sbigger on LibraryThing More than 1 year ago
The Folk Keeper is a fantasy book by Fanny Billingsley. The book is the diary of Corianna, a young foundling who disguises herself as a boy (Corin) to become a Folk Keeper. The dairy follows her through her new life as the Folk Keeper at Cliffsend. Although it is not explained well in the book, a Folk Keeper is one who feeds the demons that dwell under a town or estate. Through her trials at Cliffsend, she finds out that she is a seal maiden and the daughter of the Lord of Cliffsend. The main human enemy in this book tries to kill her and the man she ends up loving many times, trying to burn her seal skin. In the end, she must decide between her love and the sea. The book has an overlying theme of good vs. evil, evil being personified as the Folk and the human enemy. The three star review is based on the fact that the book felt very disjointed at time, being split up as a diary, the days did not follow any path and many of the concepts of the book were not explained. This lead me confused and wondering if there would be a possible prequel or sequel. This book is written for 4th- 8th graders, but with the disjointedness and missing concepts I would recommend this for the upper of this range.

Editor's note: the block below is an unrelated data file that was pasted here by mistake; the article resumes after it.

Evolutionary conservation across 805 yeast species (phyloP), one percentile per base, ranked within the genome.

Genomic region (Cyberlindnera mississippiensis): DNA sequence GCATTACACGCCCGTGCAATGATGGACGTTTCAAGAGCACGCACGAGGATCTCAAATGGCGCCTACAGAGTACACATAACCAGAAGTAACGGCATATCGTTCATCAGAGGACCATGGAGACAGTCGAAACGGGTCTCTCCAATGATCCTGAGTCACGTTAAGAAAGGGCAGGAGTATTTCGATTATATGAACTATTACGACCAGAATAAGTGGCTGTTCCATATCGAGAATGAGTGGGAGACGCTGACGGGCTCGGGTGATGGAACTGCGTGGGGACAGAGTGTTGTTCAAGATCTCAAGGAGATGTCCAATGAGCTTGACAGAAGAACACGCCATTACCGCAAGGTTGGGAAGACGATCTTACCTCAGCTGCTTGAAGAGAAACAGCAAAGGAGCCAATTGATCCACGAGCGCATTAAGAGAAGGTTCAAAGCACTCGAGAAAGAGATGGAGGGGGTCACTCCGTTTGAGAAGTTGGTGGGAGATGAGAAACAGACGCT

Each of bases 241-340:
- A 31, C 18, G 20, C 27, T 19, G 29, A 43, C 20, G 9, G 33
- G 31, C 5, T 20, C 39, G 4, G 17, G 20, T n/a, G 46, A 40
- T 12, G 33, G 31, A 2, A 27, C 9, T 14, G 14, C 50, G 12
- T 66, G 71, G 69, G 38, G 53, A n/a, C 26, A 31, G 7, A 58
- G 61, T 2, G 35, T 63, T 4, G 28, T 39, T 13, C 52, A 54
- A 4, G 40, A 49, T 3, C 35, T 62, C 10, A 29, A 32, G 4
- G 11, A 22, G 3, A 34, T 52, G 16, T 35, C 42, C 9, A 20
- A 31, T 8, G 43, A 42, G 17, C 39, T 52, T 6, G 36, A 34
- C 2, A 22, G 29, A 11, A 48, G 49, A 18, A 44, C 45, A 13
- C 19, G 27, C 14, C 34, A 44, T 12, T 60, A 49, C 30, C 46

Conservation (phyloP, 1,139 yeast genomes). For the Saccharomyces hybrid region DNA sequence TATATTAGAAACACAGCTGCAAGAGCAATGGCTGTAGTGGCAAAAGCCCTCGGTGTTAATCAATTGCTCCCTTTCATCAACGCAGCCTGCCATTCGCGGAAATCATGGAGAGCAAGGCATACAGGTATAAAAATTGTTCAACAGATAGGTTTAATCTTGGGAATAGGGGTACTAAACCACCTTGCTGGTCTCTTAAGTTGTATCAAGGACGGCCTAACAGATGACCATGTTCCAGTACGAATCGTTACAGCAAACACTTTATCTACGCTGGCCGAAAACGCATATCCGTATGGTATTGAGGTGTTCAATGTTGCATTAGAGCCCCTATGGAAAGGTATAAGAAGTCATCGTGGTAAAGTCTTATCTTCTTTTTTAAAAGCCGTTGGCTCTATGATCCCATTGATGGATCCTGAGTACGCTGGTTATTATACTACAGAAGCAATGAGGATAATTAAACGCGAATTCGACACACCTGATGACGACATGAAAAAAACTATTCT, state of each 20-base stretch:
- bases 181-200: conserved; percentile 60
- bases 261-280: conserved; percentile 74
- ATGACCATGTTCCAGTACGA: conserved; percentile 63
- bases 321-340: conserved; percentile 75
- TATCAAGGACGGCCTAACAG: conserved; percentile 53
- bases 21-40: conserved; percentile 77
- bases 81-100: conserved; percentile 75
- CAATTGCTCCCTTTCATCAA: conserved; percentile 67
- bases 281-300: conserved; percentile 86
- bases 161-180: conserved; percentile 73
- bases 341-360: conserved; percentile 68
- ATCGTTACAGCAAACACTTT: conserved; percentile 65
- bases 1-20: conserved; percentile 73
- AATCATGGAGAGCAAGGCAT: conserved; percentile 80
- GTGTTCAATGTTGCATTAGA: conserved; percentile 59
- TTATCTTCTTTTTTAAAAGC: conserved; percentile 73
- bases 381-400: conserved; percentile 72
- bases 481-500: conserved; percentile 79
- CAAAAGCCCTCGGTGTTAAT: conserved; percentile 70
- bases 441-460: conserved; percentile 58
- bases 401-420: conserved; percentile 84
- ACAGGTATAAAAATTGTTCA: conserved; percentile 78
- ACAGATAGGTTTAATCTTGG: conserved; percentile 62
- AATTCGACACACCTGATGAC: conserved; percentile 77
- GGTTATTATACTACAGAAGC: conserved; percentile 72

Anonymous More than 1 year ago
I loved this book when I was younger and was delighted to find it here on Nook. Folk Keeper is a shorter read than I'm typically used to, but every page drew me in. It amazes me that Franny Billingsly managed to make her world so rich, and the characters so alive, in such few pages.
Anonymous More than 1 year ago
Do not read this book. It seriously bored me to death
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eurekatpt More than 1 year ago
Fun fantasy kids/young-adult ebook with a good mystery in it. Lots of unexpected twists. I really enjoyed this easy read and definitely recommend it.
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Guest More than 1 year ago
I love this book.I cried at the end.I have read it more than a dozen times.I love Finain.
Guest More than 1 year ago
I don't exactly remember getting it, but when I got home, I found it in my backpack and I opened it up and it was wonderful. I would read it again and again and again and again....
Guest More than 1 year ago
I relly liked this book, it had a great plot and really drew me in. The plot had a lot of twists and turns and a lot of things you wouldn't expect. I think the author carried this a little too far though, because the ending didn't seem to fit with the book. Otherwise, this book is a really good read.
Guest More than 1 year ago
I read this book a day ago. It totally draws you in and the plot is awesome! Is there a sequel? I've got to read it.